It is understood that the fleet of South African Air Force’s fleet of BAE Systems Hawk Mk 120 lead-in Fighter Trainers were temporary ground earlier this month when problems were encountered with the rigging of the ‘T-door’ that is located behind the main nose-wheel door.
A BAE Systems spokesperson has confirmed that if the T-door is not correctly fitted and rigged, wind turbulence gets into the gap between the door and the rest of the aircraft. As the spokesperson explained, “natural forces take over, leading to cracking of the door, which may also fall off.”
South Africa was the launch customer for this new, advanced version of Hawk, powered by an upgraded Rolls Royce/Turbomeca Adour 951 engine. A number of South African companies have provided equipment to the South African aircraft, including the advanced avionics developed by Advanced Technologies Engineering (ATE). Apart from the first flight test and development aircraft which was built in the United Kingdom, the balance of the 24 aircraft ordered under the Strategic Defence Package (Project Winchester) was built by Denel at Kempton Park.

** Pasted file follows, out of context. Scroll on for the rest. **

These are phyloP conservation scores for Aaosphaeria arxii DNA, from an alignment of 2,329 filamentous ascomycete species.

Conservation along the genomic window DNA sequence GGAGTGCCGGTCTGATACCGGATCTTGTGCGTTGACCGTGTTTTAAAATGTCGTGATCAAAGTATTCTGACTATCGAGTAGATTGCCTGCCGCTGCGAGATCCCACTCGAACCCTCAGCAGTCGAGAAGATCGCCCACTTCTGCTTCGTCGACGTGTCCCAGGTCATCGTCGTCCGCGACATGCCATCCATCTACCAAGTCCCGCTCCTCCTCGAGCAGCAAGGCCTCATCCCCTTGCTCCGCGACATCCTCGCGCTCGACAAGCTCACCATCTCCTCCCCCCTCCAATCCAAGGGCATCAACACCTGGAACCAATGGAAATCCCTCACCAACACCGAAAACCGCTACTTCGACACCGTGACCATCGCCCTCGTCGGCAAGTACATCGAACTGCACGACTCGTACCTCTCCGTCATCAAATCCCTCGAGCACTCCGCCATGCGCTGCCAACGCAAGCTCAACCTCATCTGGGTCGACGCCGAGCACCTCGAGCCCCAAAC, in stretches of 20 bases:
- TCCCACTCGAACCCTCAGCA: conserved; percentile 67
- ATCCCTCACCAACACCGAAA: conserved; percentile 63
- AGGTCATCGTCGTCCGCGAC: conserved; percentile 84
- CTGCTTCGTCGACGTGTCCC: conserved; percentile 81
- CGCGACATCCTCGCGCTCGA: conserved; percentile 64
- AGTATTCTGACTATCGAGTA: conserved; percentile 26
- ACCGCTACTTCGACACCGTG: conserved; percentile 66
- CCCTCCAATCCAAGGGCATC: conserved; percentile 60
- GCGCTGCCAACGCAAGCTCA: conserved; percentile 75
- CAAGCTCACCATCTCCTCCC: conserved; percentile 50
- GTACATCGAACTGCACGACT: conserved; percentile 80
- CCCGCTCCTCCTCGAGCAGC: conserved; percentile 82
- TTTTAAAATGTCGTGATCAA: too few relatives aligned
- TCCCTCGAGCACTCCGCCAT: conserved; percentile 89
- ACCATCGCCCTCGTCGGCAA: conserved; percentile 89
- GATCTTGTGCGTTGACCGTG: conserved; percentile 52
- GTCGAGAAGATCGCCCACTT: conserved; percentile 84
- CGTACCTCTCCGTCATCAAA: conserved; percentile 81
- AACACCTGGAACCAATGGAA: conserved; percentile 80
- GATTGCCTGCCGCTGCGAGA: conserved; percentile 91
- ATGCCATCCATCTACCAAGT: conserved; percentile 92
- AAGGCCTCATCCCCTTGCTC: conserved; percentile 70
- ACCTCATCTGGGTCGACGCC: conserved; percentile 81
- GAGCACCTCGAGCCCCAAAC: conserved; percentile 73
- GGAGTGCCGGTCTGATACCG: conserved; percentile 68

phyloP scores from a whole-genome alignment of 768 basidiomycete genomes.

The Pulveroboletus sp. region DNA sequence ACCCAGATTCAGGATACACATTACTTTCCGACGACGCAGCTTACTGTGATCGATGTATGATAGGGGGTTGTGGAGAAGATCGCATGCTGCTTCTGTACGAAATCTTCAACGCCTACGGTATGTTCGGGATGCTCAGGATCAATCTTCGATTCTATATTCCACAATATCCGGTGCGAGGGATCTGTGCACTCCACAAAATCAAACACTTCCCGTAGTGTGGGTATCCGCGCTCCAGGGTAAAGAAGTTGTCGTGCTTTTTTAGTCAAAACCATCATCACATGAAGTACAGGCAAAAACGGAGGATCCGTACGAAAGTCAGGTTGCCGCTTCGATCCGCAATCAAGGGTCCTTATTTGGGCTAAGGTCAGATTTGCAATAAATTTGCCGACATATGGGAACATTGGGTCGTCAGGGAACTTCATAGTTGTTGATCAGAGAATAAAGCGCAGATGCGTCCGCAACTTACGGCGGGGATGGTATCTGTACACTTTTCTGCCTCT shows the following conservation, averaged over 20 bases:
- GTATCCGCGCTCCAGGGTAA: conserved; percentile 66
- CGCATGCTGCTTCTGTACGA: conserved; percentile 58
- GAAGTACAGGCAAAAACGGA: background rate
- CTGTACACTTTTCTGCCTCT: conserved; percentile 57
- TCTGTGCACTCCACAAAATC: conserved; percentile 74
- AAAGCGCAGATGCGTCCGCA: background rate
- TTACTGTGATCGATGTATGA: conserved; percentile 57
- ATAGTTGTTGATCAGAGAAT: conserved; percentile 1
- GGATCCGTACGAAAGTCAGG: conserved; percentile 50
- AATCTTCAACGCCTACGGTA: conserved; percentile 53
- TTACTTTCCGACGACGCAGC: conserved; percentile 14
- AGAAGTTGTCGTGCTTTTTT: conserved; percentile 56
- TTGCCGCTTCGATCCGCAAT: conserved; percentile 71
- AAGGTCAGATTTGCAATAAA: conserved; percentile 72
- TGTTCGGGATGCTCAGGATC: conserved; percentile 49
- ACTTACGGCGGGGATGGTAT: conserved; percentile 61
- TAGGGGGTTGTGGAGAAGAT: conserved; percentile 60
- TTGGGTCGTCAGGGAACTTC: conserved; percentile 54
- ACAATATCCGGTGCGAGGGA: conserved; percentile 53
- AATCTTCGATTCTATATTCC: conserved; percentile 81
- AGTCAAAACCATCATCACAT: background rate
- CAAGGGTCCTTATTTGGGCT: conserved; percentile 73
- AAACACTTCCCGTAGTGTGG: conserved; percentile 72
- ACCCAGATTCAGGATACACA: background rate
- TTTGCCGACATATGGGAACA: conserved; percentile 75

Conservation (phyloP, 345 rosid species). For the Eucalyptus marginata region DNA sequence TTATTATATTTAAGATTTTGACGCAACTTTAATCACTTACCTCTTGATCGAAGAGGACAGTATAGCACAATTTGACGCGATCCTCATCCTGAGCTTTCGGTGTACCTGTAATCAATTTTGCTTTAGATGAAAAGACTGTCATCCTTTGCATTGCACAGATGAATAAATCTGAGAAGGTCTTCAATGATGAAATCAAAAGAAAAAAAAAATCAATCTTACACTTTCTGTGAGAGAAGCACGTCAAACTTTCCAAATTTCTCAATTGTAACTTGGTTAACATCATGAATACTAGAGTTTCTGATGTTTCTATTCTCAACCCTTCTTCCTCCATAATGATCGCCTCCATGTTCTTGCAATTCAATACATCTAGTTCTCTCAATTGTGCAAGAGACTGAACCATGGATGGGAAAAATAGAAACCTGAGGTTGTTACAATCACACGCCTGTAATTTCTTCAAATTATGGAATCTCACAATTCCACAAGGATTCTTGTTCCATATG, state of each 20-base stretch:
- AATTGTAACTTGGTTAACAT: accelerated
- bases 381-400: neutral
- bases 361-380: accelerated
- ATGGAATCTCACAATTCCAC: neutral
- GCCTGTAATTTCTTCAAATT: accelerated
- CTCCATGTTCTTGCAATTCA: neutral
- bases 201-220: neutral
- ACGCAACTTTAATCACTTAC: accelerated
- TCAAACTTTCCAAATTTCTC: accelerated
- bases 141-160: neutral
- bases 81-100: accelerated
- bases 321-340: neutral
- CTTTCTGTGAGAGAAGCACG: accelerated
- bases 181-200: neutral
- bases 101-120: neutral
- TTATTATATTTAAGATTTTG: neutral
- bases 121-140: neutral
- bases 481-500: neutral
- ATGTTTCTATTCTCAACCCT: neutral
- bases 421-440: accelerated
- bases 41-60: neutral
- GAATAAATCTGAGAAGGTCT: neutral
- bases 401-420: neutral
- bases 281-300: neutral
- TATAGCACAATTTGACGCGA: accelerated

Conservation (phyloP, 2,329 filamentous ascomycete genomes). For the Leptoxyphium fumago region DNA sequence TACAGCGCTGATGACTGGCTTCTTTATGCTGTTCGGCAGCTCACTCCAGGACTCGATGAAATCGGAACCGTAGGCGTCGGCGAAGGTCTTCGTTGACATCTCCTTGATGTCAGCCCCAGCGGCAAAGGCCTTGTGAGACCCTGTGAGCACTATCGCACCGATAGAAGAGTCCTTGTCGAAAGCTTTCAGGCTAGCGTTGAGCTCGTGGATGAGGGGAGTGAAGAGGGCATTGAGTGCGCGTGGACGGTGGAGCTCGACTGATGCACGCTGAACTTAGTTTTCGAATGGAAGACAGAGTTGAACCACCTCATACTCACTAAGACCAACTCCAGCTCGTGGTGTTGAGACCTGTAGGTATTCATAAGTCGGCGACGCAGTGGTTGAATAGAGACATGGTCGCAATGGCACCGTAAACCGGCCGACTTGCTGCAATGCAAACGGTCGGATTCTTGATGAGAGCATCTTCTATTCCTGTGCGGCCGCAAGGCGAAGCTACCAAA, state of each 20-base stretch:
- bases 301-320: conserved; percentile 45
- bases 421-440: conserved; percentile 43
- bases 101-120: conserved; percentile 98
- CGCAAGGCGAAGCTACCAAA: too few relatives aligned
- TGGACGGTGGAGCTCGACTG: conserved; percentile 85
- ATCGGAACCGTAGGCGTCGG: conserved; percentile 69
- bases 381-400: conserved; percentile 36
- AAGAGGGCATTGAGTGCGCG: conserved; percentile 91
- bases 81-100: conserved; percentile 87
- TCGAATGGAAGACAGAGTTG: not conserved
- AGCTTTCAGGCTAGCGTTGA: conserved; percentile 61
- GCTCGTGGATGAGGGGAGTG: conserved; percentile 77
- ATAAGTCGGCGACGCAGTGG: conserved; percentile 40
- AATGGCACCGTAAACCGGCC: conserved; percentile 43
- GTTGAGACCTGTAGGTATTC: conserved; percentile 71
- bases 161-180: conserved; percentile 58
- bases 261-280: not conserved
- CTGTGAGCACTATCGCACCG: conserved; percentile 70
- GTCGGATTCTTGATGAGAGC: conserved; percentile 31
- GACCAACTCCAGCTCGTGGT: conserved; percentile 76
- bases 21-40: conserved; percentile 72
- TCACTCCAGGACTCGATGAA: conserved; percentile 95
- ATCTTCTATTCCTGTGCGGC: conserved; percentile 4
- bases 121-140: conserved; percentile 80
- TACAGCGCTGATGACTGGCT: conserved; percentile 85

However, the SAAF is not the only operator to experience problems with the rigging of the T-door on a couple of its aircraft. It is believed that a Royal Air Force Hawk Mk 128 Advanced Jet Trainer has experienced a similar problem.
BAE Systems has issued an instruction to all Hawk operators to help them ensure that the rigging of the door is correct.
Although the SAAF has been requested to comment, no response had been received at the time of going to press.